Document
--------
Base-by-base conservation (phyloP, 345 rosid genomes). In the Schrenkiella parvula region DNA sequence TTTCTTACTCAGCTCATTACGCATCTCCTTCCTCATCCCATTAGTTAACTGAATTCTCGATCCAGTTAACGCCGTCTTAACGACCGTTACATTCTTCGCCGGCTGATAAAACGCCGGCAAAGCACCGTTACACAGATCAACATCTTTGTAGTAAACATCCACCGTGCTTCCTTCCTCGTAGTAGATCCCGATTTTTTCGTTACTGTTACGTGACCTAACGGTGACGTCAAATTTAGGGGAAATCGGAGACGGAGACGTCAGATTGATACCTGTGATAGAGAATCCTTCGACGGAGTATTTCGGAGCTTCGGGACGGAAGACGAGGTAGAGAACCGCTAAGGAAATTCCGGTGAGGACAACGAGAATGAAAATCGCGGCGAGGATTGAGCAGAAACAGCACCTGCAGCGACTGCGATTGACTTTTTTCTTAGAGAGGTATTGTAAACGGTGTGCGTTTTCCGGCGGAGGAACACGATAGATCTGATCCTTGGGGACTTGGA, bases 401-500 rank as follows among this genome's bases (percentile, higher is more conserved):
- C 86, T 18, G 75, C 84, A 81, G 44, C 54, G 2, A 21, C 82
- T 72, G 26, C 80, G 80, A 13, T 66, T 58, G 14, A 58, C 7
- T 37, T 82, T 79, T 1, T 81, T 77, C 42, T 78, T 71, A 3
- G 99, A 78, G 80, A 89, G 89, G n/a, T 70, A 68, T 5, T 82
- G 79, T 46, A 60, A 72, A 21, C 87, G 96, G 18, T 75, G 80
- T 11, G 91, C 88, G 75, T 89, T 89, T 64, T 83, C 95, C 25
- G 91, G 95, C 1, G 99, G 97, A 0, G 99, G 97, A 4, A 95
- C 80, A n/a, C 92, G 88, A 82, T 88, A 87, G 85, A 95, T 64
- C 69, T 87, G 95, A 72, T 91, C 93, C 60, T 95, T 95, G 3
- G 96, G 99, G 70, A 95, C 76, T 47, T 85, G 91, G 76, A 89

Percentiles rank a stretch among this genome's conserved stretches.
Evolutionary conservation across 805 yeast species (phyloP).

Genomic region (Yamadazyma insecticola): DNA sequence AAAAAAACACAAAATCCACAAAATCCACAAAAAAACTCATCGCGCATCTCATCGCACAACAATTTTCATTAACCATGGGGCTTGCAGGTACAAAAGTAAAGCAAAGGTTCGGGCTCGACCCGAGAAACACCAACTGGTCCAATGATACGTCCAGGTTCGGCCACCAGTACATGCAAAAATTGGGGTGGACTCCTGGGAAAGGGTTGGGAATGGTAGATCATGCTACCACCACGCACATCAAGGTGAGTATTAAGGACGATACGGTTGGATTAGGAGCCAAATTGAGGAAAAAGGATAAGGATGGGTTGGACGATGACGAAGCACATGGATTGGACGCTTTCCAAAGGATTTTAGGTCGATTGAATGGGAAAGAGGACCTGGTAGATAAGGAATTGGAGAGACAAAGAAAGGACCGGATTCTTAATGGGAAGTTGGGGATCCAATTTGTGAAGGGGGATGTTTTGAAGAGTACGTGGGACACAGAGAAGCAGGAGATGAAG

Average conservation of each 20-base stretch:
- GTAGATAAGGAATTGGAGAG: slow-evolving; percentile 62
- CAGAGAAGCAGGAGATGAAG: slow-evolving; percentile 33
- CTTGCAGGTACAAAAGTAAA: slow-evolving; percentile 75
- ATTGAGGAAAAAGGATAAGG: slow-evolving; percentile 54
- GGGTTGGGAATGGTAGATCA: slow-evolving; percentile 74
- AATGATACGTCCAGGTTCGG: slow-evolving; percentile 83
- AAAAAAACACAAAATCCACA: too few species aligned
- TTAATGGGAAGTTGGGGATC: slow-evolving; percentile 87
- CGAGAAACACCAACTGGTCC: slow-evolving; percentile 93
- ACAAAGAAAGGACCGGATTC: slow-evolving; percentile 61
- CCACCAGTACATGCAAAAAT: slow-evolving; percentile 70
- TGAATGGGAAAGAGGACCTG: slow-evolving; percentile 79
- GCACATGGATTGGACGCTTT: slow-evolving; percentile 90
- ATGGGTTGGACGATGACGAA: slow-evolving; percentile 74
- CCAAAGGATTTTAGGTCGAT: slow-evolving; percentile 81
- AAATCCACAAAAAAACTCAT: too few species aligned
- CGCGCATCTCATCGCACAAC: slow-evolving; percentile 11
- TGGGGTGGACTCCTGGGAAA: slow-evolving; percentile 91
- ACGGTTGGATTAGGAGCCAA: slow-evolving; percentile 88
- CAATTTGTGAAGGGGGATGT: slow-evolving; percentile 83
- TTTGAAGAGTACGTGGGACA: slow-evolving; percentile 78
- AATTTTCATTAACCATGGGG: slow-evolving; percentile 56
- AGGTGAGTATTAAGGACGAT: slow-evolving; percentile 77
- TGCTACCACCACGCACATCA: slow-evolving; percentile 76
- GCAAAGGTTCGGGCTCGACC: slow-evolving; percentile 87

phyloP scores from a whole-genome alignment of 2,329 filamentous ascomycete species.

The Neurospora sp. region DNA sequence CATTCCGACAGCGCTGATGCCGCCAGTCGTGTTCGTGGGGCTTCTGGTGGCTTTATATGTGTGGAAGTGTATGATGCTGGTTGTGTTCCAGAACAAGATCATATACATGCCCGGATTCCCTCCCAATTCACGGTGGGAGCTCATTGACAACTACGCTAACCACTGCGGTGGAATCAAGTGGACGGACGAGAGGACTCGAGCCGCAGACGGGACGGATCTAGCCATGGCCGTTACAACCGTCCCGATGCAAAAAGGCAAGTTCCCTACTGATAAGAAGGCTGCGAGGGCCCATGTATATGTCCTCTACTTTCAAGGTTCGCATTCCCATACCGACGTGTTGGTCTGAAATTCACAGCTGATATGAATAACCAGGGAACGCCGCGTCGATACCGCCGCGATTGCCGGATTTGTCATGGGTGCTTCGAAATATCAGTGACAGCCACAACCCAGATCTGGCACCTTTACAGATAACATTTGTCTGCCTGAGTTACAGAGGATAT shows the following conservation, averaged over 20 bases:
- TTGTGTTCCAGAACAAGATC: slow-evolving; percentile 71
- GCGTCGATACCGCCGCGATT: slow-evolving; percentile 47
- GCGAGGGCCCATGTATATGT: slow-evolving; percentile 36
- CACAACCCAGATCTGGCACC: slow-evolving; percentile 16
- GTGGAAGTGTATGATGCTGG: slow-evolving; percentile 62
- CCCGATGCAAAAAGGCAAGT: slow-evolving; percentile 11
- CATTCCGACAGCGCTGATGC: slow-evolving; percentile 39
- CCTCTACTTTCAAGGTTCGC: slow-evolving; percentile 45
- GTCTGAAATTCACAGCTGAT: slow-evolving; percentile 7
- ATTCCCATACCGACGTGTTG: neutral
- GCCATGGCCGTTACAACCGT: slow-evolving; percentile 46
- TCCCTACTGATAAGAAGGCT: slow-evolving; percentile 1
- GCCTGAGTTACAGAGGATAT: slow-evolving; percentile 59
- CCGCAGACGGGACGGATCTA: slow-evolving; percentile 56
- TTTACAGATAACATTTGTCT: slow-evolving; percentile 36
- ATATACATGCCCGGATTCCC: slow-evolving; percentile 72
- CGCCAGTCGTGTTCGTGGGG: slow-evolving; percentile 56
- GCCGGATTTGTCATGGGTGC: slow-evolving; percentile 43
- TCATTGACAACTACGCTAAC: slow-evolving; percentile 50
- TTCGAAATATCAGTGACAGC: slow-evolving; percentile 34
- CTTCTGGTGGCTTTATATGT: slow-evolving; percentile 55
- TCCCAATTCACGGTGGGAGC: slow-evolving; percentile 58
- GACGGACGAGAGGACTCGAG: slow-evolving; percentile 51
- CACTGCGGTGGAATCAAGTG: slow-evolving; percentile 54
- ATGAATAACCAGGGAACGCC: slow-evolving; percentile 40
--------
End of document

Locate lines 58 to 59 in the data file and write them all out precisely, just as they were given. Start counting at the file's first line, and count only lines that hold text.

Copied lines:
- ATATACATGCCCGGATTCCC: slow-evolving; percentile 72
- CGCCAGTCGTGTTCGTGGGG: slow-evolving; percentile 56